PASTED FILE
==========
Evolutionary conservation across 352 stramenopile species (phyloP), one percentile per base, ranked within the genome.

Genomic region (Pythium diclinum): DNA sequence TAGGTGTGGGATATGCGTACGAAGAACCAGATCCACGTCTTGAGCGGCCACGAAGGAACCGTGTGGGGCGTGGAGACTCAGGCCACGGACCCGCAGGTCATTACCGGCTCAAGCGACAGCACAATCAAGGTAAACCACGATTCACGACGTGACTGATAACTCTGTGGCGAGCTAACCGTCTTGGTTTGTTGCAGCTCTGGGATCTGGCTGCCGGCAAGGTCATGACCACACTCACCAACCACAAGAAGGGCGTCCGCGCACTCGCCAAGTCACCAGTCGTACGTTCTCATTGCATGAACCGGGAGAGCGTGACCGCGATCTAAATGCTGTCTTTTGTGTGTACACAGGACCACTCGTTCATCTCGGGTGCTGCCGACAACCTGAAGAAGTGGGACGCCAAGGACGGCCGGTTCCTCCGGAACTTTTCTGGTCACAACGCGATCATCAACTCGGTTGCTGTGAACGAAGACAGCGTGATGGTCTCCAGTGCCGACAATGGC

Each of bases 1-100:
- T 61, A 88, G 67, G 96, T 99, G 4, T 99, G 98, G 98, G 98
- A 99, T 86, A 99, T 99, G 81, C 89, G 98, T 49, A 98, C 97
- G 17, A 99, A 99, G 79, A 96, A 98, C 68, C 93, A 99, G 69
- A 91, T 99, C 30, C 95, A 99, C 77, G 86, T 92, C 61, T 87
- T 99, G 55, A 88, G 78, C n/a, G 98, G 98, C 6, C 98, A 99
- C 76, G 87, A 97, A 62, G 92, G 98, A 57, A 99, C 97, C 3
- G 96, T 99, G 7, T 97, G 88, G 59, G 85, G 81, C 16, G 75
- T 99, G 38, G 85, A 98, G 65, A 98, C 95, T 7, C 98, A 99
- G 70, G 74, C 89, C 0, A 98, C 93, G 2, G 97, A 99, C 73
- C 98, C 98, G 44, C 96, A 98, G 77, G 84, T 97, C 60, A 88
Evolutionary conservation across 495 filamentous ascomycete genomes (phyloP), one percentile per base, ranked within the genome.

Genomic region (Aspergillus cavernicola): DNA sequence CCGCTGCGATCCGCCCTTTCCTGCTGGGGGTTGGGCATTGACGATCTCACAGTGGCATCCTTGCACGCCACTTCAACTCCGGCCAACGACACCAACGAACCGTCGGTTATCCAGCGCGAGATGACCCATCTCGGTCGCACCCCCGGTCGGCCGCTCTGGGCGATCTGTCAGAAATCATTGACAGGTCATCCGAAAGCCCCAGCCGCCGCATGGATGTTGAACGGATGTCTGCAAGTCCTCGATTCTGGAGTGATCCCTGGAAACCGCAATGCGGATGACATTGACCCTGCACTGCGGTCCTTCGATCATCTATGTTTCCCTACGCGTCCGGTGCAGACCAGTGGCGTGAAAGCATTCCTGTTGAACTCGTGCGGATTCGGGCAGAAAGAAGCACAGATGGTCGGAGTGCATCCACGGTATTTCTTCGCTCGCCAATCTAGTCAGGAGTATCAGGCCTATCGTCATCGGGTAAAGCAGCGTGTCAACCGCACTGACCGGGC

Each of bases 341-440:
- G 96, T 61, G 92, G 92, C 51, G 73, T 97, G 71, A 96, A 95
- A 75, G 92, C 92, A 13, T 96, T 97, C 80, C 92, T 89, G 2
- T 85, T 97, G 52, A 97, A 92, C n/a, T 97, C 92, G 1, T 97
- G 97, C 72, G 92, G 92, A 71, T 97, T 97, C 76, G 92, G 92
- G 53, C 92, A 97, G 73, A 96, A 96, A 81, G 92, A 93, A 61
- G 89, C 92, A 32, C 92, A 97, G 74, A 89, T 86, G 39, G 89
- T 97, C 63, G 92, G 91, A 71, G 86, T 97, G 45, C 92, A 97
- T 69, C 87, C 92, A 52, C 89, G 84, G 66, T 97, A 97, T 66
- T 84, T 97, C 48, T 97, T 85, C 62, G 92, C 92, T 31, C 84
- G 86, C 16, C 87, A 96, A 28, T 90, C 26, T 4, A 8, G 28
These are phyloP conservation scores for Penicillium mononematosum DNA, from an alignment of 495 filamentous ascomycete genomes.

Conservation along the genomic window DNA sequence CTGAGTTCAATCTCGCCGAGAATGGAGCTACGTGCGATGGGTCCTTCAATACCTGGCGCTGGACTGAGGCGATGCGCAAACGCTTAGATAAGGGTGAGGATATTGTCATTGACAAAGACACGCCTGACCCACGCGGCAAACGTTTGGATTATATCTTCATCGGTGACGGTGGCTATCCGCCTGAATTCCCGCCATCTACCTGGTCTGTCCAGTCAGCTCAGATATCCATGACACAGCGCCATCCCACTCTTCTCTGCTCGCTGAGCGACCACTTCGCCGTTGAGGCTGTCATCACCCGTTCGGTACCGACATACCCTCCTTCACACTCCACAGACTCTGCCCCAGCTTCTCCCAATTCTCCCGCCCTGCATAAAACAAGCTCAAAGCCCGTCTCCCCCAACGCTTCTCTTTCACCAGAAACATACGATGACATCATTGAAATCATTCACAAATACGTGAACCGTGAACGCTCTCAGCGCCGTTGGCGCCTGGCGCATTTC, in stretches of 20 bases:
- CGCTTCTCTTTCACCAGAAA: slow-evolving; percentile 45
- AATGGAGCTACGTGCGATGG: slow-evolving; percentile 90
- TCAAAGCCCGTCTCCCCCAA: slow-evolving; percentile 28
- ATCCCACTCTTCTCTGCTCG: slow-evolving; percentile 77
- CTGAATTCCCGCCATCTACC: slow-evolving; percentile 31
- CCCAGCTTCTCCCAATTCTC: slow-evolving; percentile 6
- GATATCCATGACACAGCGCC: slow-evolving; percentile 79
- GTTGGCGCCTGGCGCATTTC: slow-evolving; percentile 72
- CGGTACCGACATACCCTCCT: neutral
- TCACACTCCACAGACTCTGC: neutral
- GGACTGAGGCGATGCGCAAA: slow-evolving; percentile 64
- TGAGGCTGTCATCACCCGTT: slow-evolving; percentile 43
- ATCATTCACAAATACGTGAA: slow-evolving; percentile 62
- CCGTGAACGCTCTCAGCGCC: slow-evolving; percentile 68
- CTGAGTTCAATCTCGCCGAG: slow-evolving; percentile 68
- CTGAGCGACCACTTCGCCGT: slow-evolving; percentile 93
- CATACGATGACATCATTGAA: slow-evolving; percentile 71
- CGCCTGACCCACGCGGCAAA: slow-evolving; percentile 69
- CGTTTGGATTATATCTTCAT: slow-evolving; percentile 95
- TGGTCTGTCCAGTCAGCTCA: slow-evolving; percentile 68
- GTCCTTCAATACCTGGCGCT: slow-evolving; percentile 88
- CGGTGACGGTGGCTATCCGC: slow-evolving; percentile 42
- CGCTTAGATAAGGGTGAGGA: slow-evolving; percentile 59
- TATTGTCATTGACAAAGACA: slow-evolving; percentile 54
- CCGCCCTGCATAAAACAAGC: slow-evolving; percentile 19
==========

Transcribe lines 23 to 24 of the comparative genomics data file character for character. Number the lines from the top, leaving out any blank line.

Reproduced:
- T 97, C 63, G 92, G 91, A 71, G 86, T 97, G 45, C 92, A 97
- T 69, C 87, C 92, A 52, C 89, G 84, G 66, T 97, A 97, T 66